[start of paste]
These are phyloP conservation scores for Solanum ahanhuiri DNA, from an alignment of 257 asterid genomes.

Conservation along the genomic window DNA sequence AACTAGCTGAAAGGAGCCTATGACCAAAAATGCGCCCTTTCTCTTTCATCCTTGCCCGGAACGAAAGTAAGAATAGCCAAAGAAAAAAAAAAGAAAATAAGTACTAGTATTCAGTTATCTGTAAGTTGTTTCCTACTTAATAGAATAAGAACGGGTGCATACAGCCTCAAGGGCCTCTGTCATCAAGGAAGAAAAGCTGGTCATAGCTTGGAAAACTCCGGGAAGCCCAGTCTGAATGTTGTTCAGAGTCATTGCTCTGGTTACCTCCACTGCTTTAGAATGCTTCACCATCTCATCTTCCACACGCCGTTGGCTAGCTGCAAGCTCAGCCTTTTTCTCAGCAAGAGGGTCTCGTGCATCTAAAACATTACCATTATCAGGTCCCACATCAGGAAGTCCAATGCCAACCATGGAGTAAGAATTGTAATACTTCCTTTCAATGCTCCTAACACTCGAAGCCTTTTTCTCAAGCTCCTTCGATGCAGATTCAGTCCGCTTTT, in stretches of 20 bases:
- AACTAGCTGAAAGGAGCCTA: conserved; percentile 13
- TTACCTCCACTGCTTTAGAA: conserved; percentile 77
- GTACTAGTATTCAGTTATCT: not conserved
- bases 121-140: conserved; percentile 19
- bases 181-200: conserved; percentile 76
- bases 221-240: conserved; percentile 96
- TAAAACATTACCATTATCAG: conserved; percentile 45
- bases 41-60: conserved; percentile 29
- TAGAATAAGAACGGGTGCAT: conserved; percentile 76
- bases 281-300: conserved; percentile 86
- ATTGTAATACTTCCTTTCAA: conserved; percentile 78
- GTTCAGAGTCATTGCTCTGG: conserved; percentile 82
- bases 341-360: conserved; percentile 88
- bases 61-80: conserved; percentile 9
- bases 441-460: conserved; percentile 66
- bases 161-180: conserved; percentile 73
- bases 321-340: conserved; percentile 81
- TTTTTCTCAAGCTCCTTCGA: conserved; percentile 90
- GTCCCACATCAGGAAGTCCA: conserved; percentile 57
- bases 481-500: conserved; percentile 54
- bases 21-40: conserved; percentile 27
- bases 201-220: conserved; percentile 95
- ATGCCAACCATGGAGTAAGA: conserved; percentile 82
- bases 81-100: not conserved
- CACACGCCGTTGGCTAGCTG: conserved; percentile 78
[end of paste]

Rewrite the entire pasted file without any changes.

These are phyloP conservation scores for Solanum ahanhuiri DNA, from an alignment of 257 asterid genomes.

Conservation along the genomic window DNA sequence AACTAGCTGAAAGGAGCCTATGACCAAAAATGCGCCCTTTCTCTTTCATCCTTGCCCGGAACGAAAGTAAGAATAGCCAAAGAAAAAAAAAAGAAAATAAGTACTAGTATTCAGTTATCTGTAAGTTGTTTCCTACTTAATAGAATAAGAACGGGTGCATACAGCCTCAAGGGCCTCTGTCATCAAGGAAGAAAAGCTGGTCATAGCTTGGAAAACTCCGGGAAGCCCAGTCTGAATGTTGTTCAGAGTCATTGCTCTGGTTACCTCCACTGCTTTAGAATGCTTCACCATCTCATCTTCCACACGCCGTTGGCTAGCTGCAAGCTCAGCCTTTTTCTCAGCAAGAGGGTCTCGTGCATCTAAAACATTACCATTATCAGGTCCCACATCAGGAAGTCCAATGCCAACCATGGAGTAAGAATTGTAATACTTCCTTTCAATGCTCCTAACACTCGAAGCCTTTTTCTCAAGCTCCTTCGATGCAGATTCAGTCCGCTTTT, in stretches of 20 bases:
- AACTAGCTGAAAGGAGCCTA: conserved; percentile 13
- TTACCTCCACTGCTTTAGAA: conserved; percentile 77
- GTACTAGTATTCAGTTATCT: not conserved
- bases 121-140: conserved; percentile 19
- bases 181-200: conserved; percentile 76
- bases 221-240: conserved; percentile 96
- TAAAACATTACCATTATCAG: conserved; percentile 45
- bases 41-60: conserved; percentile 29
- TAGAATAAGAACGGGTGCAT: conserved; percentile 76
- bases 281-300: conserved; percentile 86
- ATTGTAATACTTCCTTTCAA: conserved; percentile 78
- GTTCAGAGTCATTGCTCTGG: conserved; percentile 82
- bases 341-360: conserved; percentile 88
- bases 61-80: conserved; percentile 9
- bases 441-460: conserved; percentile 66
- bases 161-180: conserved; percentile 73
- bases 321-340: conserved; percentile 81
- TTTTTCTCAAGCTCCTTCGA: conserved; percentile 90
- GTCCCACATCAGGAAGTCCA: conserved; percentile 57
- bases 481-500: conserved; percentile 54
- bases 21-40: conserved; percentile 27
- bases 201-220: conserved; percentile 95
- ATGCCAACCATGGAGTAAGA: conserved; percentile 82
- bases 81-100: not conserved
- CACACGCCGTTGGCTAGCTG: conserved; percentile 78